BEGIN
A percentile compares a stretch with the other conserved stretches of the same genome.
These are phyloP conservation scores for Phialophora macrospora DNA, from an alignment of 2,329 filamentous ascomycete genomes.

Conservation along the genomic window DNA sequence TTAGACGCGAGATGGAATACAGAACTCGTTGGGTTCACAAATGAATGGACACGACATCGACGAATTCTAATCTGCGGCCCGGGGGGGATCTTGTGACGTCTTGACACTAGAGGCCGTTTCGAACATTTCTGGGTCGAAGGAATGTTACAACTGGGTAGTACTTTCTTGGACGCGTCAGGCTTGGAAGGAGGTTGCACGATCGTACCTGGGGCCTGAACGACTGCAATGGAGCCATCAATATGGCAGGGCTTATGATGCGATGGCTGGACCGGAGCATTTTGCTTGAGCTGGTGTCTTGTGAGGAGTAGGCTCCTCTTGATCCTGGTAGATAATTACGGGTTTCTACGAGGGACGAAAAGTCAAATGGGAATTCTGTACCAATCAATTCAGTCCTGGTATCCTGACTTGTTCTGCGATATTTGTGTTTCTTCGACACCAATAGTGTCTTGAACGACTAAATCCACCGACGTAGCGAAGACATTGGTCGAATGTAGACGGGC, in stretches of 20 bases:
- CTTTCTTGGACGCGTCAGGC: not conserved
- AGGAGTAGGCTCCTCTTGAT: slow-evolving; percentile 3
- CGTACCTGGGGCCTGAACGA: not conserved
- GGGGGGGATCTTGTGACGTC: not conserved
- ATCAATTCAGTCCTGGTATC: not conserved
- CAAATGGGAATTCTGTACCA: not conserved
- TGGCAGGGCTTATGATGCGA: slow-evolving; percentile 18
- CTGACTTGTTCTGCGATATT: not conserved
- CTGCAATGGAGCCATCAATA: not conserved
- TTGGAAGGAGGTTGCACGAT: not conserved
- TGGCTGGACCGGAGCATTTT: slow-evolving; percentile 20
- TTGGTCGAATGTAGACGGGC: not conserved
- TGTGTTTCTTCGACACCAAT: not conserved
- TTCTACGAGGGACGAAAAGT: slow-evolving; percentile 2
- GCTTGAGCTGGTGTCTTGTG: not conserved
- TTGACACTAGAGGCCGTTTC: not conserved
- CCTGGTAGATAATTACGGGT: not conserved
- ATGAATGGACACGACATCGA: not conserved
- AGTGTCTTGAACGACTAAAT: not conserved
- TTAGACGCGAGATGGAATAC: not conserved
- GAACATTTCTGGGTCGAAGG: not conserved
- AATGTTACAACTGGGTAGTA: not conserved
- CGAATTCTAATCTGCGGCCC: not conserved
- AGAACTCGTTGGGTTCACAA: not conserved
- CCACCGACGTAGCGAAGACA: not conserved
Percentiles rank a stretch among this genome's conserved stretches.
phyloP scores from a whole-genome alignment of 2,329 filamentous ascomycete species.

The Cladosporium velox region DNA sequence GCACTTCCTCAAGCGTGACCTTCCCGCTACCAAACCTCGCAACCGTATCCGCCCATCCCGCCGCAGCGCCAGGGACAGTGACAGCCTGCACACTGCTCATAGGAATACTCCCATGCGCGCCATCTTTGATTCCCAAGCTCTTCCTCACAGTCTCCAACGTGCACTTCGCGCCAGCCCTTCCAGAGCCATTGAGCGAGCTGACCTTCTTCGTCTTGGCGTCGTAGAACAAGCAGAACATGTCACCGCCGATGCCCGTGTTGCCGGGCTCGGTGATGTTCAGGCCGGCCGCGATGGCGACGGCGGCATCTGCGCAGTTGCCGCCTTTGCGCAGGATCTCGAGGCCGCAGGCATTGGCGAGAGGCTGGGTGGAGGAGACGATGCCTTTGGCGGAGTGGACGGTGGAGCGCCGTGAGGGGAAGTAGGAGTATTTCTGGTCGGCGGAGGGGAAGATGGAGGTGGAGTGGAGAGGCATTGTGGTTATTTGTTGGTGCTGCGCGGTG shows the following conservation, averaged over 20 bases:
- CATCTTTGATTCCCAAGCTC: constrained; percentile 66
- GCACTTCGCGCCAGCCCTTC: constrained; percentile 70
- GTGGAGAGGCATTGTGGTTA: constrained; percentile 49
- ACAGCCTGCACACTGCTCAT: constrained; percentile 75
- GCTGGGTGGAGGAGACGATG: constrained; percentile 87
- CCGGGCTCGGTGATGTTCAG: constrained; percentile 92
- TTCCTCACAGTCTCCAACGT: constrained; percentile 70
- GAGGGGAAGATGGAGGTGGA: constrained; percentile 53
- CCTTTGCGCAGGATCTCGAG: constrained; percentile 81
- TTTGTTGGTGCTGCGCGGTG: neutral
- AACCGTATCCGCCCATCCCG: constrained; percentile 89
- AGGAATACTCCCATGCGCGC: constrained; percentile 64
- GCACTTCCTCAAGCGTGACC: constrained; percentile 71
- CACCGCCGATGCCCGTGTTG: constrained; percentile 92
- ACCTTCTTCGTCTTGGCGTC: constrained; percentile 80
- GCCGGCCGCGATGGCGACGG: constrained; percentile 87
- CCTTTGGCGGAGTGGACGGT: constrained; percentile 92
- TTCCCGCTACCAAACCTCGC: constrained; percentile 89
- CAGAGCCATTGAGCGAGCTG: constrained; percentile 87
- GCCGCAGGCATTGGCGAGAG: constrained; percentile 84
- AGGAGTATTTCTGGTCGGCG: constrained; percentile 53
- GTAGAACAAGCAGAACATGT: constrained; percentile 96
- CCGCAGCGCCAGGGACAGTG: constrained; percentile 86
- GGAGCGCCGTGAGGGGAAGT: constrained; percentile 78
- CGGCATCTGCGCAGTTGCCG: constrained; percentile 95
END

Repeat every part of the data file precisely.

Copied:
A percentile compares a stretch with the other conserved stretches of the same genome.
These are phyloP conservation scores for Phialophora macrospora DNA, from an alignment of 2,329 filamentous ascomycete genomes.

Conservation along the genomic window DNA sequence TTAGACGCGAGATGGAATACAGAACTCGTTGGGTTCACAAATGAATGGACACGACATCGACGAATTCTAATCTGCGGCCCGGGGGGGATCTTGTGACGTCTTGACACTAGAGGCCGTTTCGAACATTTCTGGGTCGAAGGAATGTTACAACTGGGTAGTACTTTCTTGGACGCGTCAGGCTTGGAAGGAGGTTGCACGATCGTACCTGGGGCCTGAACGACTGCAATGGAGCCATCAATATGGCAGGGCTTATGATGCGATGGCTGGACCGGAGCATTTTGCTTGAGCTGGTGTCTTGTGAGGAGTAGGCTCCTCTTGATCCTGGTAGATAATTACGGGTTTCTACGAGGGACGAAAAGTCAAATGGGAATTCTGTACCAATCAATTCAGTCCTGGTATCCTGACTTGTTCTGCGATATTTGTGTTTCTTCGACACCAATAGTGTCTTGAACGACTAAATCCACCGACGTAGCGAAGACATTGGTCGAATGTAGACGGGC, in stretches of 20 bases:
- CTTTCTTGGACGCGTCAGGC: not conserved
- AGGAGTAGGCTCCTCTTGAT: slow-evolving; percentile 3
- CGTACCTGGGGCCTGAACGA: not conserved
- GGGGGGGATCTTGTGACGTC: not conserved
- ATCAATTCAGTCCTGGTATC: not conserved
- CAAATGGGAATTCTGTACCA: not conserved
- TGGCAGGGCTTATGATGCGA: slow-evolving; percentile 18
- CTGACTTGTTCTGCGATATT: not conserved
- CTGCAATGGAGCCATCAATA: not conserved
- TTGGAAGGAGGTTGCACGAT: not conserved
- TGGCTGGACCGGAGCATTTT: slow-evolving; percentile 20
- TTGGTCGAATGTAGACGGGC: not conserved
- TGTGTTTCTTCGACACCAAT: not conserved
- TTCTACGAGGGACGAAAAGT: slow-evolving; percentile 2
- GCTTGAGCTGGTGTCTTGTG: not conserved
- TTGACACTAGAGGCCGTTTC: not conserved
- CCTGGTAGATAATTACGGGT: not conserved
- ATGAATGGACACGACATCGA: not conserved
- AGTGTCTTGAACGACTAAAT: not conserved
- TTAGACGCGAGATGGAATAC: not conserved
- GAACATTTCTGGGTCGAAGG: not conserved
- AATGTTACAACTGGGTAGTA: not conserved
- CGAATTCTAATCTGCGGCCC: not conserved
- AGAACTCGTTGGGTTCACAA: not conserved
- CCACCGACGTAGCGAAGACA: not conserved
Percentiles rank a stretch among this genome's conserved stretches.
phyloP scores from a whole-genome alignment of 2,329 filamentous ascomycete species.

The Cladosporium velox region DNA sequence GCACTTCCTCAAGCGTGACCTTCCCGCTACCAAACCTCGCAACCGTATCCGCCCATCCCGCCGCAGCGCCAGGGACAGTGACAGCCTGCACACTGCTCATAGGAATACTCCCATGCGCGCCATCTTTGATTCCCAAGCTCTTCCTCACAGTCTCCAACGTGCACTTCGCGCCAGCCCTTCCAGAGCCATTGAGCGAGCTGACCTTCTTCGTCTTGGCGTCGTAGAACAAGCAGAACATGTCACCGCCGATGCCCGTGTTGCCGGGCTCGGTGATGTTCAGGCCGGCCGCGATGGCGACGGCGGCATCTGCGCAGTTGCCGCCTTTGCGCAGGATCTCGAGGCCGCAGGCATTGGCGAGAGGCTGGGTGGAGGAGACGATGCCTTTGGCGGAGTGGACGGTGGAGCGCCGTGAGGGGAAGTAGGAGTATTTCTGGTCGGCGGAGGGGAAGATGGAGGTGGAGTGGAGAGGCATTGTGGTTATTTGTTGGTGCTGCGCGGTG shows the following conservation, averaged over 20 bases:
- CATCTTTGATTCCCAAGCTC: constrained; percentile 66
- GCACTTCGCGCCAGCCCTTC: constrained; percentile 70
- GTGGAGAGGCATTGTGGTTA: constrained; percentile 49
- ACAGCCTGCACACTGCTCAT: constrained; percentile 75
- GCTGGGTGGAGGAGACGATG: constrained; percentile 87
- CCGGGCTCGGTGATGTTCAG: constrained; percentile 92
- TTCCTCACAGTCTCCAACGT: constrained; percentile 70
- GAGGGGAAGATGGAGGTGGA: constrained; percentile 53
- CCTTTGCGCAGGATCTCGAG: constrained; percentile 81
- TTTGTTGGTGCTGCGCGGTG: neutral
- AACCGTATCCGCCCATCCCG: constrained; percentile 89
- AGGAATACTCCCATGCGCGC: constrained; percentile 64
- GCACTTCCTCAAGCGTGACC: constrained; percentile 71
- CACCGCCGATGCCCGTGTTG: constrained; percentile 92
- ACCTTCTTCGTCTTGGCGTC: constrained; percentile 80
- GCCGGCCGCGATGGCGACGG: constrained; percentile 87
- CCTTTGGCGGAGTGGACGGT: constrained; percentile 92
- TTCCCGCTACCAAACCTCGC: constrained; percentile 89
- CAGAGCCATTGAGCGAGCTG: constrained; percentile 87
- GCCGCAGGCATTGGCGAGAG: constrained; percentile 84
- AGGAGTATTTCTGGTCGGCG: constrained; percentile 53
- GTAGAACAAGCAGAACATGT: constrained; percentile 96
- CCGCAGCGCCAGGGACAGTG: constrained; percentile 86
- GGAGCGCCGTGAGGGGAAGT: constrained; percentile 78
- CGGCATCTGCGCAGTTGCCG: constrained; percentile 95